This CFIXED type definition is not valid in VHDL-93 and we will get an error. The good news is that this limitation has been removed in VHDL-2008, so the code snippet above is perfectly legal now in that context. The bad news is that support for the new standard is still quite spotty - some tools do not support VHDL-2008 at all, others do but only in some limited way. Just to give an example, the VHDL-2008 feature I used above is fully supported by Vivado Synthesis but not by the Vivado Simulator, although it does implement some other VHDL-2008 aspects. This means that while you can synthesize and implement VHDL designs that use the CFIXED type defined above, you cannot simulate them with Vivado, you have to use a different simulator like QuestaSim, which unfortunately is not free. With the hope that this will be remedied sooner rather than later in Vivado let's move on to introducing some even more complicated types:
type SFIXED_VECTOR is array(INTEGER range <>) of SFIXED; – unconstrained array of SFIXED
type CFIXED_VECTOR is array(INTEGER range <>) of CFIXED; – unconstrained array of CFIXED
type CFIXED_MATRIX is array(INTEGER range <>) of CFIXED_VECTOR; – unconstrained array of CFIXED_VECTOR
Similarly, SFIXED_VECTOR, CFIXED_VECTOR and CFIXED_MATRIX are not valid VHDL-93 type definitions but they work without any issue in VHDL-2008. CFIXED_MATRIX for example is a very generic type, it can be used to represent matrices of any size MxN, with complex elements with the real and imaginary parts being arbitrary precision fixed point numbers of any range. We can use these types now to do things like these:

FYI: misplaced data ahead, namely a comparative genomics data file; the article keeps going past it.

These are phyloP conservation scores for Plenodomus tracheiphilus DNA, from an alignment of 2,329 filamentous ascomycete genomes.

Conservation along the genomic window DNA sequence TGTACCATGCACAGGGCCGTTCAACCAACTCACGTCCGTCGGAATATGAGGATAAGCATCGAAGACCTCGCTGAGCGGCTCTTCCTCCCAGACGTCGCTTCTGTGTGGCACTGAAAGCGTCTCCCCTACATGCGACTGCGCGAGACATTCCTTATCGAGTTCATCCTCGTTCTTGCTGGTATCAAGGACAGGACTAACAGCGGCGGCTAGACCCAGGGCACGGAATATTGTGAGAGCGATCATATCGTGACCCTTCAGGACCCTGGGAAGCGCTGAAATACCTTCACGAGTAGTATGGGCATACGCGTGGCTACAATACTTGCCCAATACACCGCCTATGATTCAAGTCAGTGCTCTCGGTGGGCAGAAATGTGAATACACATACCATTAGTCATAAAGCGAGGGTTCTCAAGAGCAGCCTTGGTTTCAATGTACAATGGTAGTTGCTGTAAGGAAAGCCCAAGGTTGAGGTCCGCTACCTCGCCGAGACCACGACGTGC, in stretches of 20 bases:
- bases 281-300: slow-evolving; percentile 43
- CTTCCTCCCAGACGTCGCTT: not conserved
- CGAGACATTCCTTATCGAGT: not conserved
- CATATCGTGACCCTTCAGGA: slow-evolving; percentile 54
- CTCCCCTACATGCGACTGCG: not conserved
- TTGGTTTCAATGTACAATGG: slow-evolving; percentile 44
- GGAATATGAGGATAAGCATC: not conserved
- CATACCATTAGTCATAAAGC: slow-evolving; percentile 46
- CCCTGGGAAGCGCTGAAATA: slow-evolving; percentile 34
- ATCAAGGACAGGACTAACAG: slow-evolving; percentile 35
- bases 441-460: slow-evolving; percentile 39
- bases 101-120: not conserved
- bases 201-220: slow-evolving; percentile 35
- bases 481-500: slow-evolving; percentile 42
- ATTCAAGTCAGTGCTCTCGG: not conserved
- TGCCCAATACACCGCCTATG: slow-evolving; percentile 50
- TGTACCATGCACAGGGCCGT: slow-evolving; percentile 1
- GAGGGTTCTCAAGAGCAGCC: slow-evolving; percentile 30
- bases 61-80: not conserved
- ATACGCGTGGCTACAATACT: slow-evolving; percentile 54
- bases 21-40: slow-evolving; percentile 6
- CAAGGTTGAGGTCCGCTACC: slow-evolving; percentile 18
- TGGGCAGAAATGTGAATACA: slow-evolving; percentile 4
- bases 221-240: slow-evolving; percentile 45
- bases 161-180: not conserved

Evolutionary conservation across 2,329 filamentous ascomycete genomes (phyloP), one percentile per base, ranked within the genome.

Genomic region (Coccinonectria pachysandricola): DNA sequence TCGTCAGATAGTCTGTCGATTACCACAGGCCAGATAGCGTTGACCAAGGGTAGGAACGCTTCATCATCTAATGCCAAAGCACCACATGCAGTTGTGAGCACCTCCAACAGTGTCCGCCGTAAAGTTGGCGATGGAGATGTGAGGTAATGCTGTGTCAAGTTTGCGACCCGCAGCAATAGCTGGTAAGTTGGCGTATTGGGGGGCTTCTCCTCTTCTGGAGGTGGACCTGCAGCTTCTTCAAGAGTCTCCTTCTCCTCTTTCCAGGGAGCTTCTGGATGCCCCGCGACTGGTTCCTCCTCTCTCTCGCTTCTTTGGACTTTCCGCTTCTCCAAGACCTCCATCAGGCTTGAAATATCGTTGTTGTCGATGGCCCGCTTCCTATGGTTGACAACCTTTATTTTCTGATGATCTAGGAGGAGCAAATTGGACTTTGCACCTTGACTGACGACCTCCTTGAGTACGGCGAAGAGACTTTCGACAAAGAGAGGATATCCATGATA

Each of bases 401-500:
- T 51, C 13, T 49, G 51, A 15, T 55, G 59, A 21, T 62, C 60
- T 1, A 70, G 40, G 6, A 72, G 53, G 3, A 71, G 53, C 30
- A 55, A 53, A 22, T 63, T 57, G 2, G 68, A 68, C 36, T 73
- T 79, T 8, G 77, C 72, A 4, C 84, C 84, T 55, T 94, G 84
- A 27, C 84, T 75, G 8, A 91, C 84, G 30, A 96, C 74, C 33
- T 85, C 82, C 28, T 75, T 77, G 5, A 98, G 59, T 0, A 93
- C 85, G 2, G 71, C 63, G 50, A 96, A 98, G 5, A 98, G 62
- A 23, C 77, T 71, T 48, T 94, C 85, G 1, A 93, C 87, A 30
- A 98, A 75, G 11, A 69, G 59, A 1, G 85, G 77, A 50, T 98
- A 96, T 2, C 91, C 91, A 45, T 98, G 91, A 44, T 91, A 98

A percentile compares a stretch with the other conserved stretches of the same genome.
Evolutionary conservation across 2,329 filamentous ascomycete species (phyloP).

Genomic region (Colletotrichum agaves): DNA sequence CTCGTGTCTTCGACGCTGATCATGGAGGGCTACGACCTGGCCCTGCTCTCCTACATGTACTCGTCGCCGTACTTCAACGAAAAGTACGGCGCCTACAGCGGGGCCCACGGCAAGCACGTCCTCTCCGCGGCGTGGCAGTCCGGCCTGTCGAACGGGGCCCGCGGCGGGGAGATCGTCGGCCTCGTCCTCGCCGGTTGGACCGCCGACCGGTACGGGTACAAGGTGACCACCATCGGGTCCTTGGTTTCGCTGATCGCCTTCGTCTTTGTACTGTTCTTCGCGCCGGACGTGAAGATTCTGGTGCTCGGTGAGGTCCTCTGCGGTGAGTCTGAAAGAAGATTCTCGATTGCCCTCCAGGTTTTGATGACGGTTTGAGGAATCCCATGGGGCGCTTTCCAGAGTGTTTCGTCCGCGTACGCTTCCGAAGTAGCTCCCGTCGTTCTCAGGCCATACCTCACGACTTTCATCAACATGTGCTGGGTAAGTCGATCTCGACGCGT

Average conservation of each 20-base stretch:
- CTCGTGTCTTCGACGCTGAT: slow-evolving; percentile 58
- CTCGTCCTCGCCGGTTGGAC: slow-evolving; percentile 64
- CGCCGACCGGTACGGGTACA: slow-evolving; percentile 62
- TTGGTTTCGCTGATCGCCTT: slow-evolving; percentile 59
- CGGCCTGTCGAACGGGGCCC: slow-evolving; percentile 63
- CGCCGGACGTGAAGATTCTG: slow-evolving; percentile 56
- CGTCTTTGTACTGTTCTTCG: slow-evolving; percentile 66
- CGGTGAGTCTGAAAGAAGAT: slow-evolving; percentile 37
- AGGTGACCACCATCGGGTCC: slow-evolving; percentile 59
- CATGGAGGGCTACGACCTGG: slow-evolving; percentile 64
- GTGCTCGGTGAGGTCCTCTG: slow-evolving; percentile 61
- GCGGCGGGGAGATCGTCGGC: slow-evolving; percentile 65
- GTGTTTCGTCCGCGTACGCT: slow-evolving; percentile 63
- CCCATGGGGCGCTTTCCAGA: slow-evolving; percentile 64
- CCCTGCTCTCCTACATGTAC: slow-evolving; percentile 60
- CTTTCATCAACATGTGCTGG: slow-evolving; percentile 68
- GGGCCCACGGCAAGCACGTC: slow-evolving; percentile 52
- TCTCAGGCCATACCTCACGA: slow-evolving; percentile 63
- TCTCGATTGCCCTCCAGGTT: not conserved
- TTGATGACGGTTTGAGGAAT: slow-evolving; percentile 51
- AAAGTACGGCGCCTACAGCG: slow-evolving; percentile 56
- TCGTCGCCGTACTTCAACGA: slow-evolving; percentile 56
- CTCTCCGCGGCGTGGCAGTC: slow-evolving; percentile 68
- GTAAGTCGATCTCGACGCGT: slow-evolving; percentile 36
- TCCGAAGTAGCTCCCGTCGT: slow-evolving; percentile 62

signal SV:SFIXED_VECTOR(0 to 3)(1 downto -4);
signal CV:CFIXED_VECTOR(0 to 3)(RE(1 downto -4),IM(1 downto -4));
signal CM:CFIXED_MATRIX(0 to 3)(0 to 3)(RE(1 downto -4),IM(1 downto -4));
CM(2)<=CV; – CM(2)(0).RE is now 1.25
Like we did with SFIXED, we can now create our own overloaded operators and functions to convert and resize signals of these new types. We are free to define whatever operators and functions we need. It is possible for example to overload '+' and '*' so that we can add and multiply CFIXED_MATRIX signals directly in a single step. We can define Galois field arithmetic on vectors and matrices where '+' is actually XOR and '*' is AND and express any CRC like algorithm very elegantly and in a compact way in terms of vector and matrix add and multiply operations.
These are just a few examples but the sky is the limit. This is where thinking about what we actually want to achieve a bit will pay off in the long run. We do not want to have to reinvent the wheel every time we need these types and functions in a new design. The right way to do this is to create a user defined package, collect all these type and function definitions in that package and include it in every new module and design that requires them. Such a package is a design in itself, it is worthwhile coding and especially testing it properly. You do not want to have to debug it years from now or discover later on you wish you had done things differently.
Leaving Kansas is not as easy as it seems, you cannot do it in one big jump, it is a long journey of many steps and we might encounter some delays and roadblocks on the way. The shortest route is not necessarily the easiest or fastest one in the long run. Complex generic data types are just the first small step in the right direction. In future posts we will revisit this idea of writing generic reusable VHDL code again and again.